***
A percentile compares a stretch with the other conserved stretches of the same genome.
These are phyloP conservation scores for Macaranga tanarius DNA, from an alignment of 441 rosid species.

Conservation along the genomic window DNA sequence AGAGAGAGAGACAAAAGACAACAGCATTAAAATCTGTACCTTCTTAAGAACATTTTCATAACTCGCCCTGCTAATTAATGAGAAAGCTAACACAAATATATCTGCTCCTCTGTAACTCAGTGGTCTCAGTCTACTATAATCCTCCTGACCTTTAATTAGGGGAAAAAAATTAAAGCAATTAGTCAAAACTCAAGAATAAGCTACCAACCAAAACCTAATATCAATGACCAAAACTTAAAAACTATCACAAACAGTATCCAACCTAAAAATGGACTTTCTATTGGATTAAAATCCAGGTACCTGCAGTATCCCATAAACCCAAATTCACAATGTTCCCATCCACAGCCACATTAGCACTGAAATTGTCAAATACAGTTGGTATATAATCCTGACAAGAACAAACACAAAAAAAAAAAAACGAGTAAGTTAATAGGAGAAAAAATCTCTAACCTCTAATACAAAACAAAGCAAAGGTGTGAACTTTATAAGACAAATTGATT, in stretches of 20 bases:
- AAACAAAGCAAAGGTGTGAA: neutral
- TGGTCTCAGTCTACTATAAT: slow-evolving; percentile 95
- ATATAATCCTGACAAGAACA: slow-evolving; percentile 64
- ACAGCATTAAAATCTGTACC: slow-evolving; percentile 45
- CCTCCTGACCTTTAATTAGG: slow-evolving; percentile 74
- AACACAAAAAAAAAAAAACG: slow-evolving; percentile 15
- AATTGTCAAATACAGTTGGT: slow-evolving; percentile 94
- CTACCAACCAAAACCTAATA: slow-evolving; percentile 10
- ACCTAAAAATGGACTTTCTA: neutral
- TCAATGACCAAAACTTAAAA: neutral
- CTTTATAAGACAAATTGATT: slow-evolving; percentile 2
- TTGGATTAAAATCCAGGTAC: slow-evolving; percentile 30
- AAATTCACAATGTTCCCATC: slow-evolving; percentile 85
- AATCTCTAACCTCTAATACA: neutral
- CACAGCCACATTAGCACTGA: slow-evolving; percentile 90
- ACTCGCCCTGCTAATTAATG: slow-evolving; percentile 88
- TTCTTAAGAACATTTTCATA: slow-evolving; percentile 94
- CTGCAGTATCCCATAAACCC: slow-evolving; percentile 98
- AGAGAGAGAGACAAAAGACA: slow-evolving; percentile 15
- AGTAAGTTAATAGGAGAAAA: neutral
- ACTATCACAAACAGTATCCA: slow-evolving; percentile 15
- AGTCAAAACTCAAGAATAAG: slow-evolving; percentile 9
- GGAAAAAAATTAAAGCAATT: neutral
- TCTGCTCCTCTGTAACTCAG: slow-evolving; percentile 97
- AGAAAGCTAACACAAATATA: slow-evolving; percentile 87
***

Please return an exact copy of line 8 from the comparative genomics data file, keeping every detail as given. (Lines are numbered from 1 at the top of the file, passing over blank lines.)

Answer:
- CCTCCTGACCTTTAATTAGG: slow-evolving; percentile 74